• Marie - This research has shown how this can be done and therefore intends to have an impact on content of pre registration health courses at our university.A workshop incorporating this approach is being developed; in order to offer local clinicians opportunity to explore how they can make a difference with regards to reasonable adjustments.
  • Example slides form Academic and student partnership – collaborative project presentationIPL- LD Live simulation event Becky – Thelast bullet point got me thinking about the live simulations already implemented in our course/uni, how we could develop this – approached Marie who does the simulations with my idea – we applied for funding
  • Advise booklet a bit of a proto type at the moment – awaiting feedback from the students about how helpful it is etc.
  • Explain what I mean by comfort cues.
  • Session F - Learning disabilities: Using live simulation to explore challenging behaviour and make reasonable adjustments

    1. 1. Marie O'Boyle-Duggan Senior Lecturer BCU with Joy Grech Senior Lecturer and Rebecca Gillett Student LD Nurse Live Simulation Exploring students satisfaction and confidence in simulation using simulated patients (SPs) including personal reflections and evidence of clinical impact on the care of patients with learning disabilities.
    2. 2. What is live simulation? • It replicates clinical practice and is as near to real life as possible (Jeffries 2005). • Use of Standardised Patients ; more commonly used in medical education; simulated patients (SPs) as Wiskin (2003) defines are not real patients but specifically trained role players, improvising and providing feedback to students in real time simulated clinical encounters Marie O'Boyle-Duggan Senior Lecturer BCU with Joy Grech Senior Lecturer and Rebecca Gillett Student LD Nurse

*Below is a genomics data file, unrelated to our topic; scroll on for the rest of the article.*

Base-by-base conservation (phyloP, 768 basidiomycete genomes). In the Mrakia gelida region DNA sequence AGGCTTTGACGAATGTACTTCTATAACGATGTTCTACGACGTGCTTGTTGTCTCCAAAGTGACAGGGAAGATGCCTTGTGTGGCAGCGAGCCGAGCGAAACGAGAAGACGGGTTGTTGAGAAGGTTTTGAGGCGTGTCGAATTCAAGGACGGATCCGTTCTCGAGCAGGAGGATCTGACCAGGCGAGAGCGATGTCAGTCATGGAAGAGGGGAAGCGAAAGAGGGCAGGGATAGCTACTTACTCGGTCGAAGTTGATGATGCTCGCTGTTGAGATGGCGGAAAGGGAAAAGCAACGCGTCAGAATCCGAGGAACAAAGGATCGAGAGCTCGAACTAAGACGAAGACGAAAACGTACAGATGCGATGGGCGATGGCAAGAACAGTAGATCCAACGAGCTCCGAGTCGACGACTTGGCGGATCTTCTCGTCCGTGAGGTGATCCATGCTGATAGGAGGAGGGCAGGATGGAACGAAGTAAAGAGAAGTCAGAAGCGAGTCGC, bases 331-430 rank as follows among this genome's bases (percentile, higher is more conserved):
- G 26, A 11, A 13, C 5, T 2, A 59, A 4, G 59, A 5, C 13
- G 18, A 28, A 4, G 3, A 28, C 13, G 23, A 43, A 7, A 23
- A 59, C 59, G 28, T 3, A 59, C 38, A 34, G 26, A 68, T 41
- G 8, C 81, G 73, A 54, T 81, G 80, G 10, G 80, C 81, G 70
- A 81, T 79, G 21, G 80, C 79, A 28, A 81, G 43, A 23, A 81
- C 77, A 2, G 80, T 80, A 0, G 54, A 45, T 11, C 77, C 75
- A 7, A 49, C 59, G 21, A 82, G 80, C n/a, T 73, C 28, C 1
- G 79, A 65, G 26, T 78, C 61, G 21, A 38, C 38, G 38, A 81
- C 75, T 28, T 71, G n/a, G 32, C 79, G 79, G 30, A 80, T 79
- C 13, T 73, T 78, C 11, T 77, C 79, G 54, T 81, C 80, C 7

3. 3. Marie O'Boyle-Duggan Senior Lecturer BCU with Joy Grech Senior Lecturer and Rebecca Gillett Student LD Nurse Why ‘live’ simulation? • Students play a major role and are ‘in control’ of the situation deciding in real time appropriate treatment and actions; which enables them to make judgements and learn from their mistakes, (Alinier et al 2006) it increases student self efficacy, (Goldenberg et al 2005). • Teaching strategies employing simulation had a positive impact on students attitudes towards disabled people. (Goddard and Jordan 1998).
    4. 4. Marie O'Boyle-Duggan Senior Lecturer BCU with Joy Grech Senior Lecturer and Rebecca Gillett Student LD Nurse Why live simulation - clinical issues • Death by Indifference (Mencap 2007) and later Valuing People Now (2009) highlight how individuals with learning disabilities receive discrimination and neglect in mainstream healthcare, 74 deaths and counting (Mencap 2012) • Healthcare for all (2008) recommend that the health needs of people with learning disabilities are included in health education course programmes • People with learning disabilities continue to struggle with poor experiences in hospital settings due to health staff not understanding the individuals needs and more importantly the attitude of health staff towards those individuals with learning disabilities is still very negative (Densmore 2011). Reasonable adjustments are still not being made